2. don't accept it. Just because it was left to you does not mean you have to take it. You cannot be forced to accept the property. So if it has not gone through probate and thus you are not the real owner yet, you can always say you don't want it. At which point it will go to the state. You would do this if the math was not significantly in your favor (as indicated in #1). This kind of inheritance can cost you money, especially if it puts you over your state's inheritance tax and thus you have to pay taxes to get it.

3. I'd say give it away was another option except a 180K mortgage is far more than any after tax benefit you would get from a tax write-off. So that is not really an option for you.

I caution you to be realistic.

a) the market is bad for anything NOT "move-in ready". High end homes are selling well, everything else is taking a long time. Check the appraisal document and you should find on one of its pages, and inventory level. For example (18 months available inventory). This would mean that there are enough houses on the market that even if no new houses entered the market for sale, given the sell rate in the area, it would take 18 months to sell all houses currently for sale. Find out how many month's inventory there is in your area and then ask yourself if you want to pay taxes, utilities, insurance, principal, interest, etc. for that amount of time.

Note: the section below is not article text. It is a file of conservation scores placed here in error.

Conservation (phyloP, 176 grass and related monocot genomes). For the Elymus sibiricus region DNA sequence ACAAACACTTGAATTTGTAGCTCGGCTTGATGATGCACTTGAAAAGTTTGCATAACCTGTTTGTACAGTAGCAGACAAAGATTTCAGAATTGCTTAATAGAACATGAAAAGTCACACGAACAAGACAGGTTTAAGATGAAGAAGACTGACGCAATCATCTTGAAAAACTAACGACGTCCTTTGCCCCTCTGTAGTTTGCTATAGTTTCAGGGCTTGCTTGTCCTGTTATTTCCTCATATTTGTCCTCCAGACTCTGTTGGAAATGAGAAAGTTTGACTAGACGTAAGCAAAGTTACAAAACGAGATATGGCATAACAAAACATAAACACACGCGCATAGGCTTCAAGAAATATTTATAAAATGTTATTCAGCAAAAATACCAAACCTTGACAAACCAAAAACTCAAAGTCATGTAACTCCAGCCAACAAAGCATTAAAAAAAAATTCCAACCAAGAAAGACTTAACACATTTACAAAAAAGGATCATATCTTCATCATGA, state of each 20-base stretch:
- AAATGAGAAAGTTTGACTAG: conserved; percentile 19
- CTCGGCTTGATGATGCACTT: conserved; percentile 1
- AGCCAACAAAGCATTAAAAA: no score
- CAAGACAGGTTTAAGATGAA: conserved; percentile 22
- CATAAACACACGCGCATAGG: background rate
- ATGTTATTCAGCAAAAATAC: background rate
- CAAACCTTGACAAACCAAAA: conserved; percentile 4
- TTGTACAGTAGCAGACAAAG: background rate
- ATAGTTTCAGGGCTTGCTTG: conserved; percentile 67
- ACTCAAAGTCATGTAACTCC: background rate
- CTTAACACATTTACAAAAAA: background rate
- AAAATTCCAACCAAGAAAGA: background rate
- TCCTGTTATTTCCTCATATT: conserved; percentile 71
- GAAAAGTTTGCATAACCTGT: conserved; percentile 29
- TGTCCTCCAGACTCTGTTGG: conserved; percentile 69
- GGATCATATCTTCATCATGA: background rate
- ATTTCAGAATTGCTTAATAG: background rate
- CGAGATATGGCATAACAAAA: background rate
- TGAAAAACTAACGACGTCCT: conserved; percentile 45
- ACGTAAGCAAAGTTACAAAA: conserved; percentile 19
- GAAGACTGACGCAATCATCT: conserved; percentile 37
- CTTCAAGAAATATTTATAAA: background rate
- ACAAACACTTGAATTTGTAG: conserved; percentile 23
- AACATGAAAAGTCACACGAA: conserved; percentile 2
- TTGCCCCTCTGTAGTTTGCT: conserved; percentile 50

b) appraised value is misleading you if you think you can get that much for it. This is where investors make their money. Those who stay in business as investors don't get excited about possibilities. They deal with realities.

c) calculate how long you can keep the property without income before you go negative. That will be an eye opener.
0 votes
This is good advice. Just because you inherited the home doesn't mean you need to lose money over it. It sounds like the home could be worth a lot, and the new roof and electrical wiring are bonuses. If you have the time and energy to restore it and then sell it, then that could be a good option. Otherwise you'll need to sell it quickly and take what you can get. http://www.chadwickelectric.com
Flag Mon Jun 1, 2015
Judi Monday,…, Agent, Green Valley, AZ
Tue Jun 24, 2014
I would definitely consider interviewing several of the top agents in your area to get an idea of market value, and selling potential. With that information you'll be in a much better position to decide if it makes sense to list and sell it.
0 votes
Chad Roberts, Agent, Henderson, NV
Tue Jun 24, 2014
Is there a contract in-play with the contractor? You could consult a local Realtor for a comparative market analysis to determine if it is time to list and sell or pursue the renovation project and rent the home.

Chad Roberts
Realty One Group
0 votes
No, as far as I can tell, individual plumbers, roofers, electricians and HVAC contractors were used to get the work done. There isn't currently anyone under contract. I can afford to spend a small amount of money (under $30k) for improvements if it will help me to sell, but that won't get the house anywhere near finished.
Flag Tue Jun 24, 2014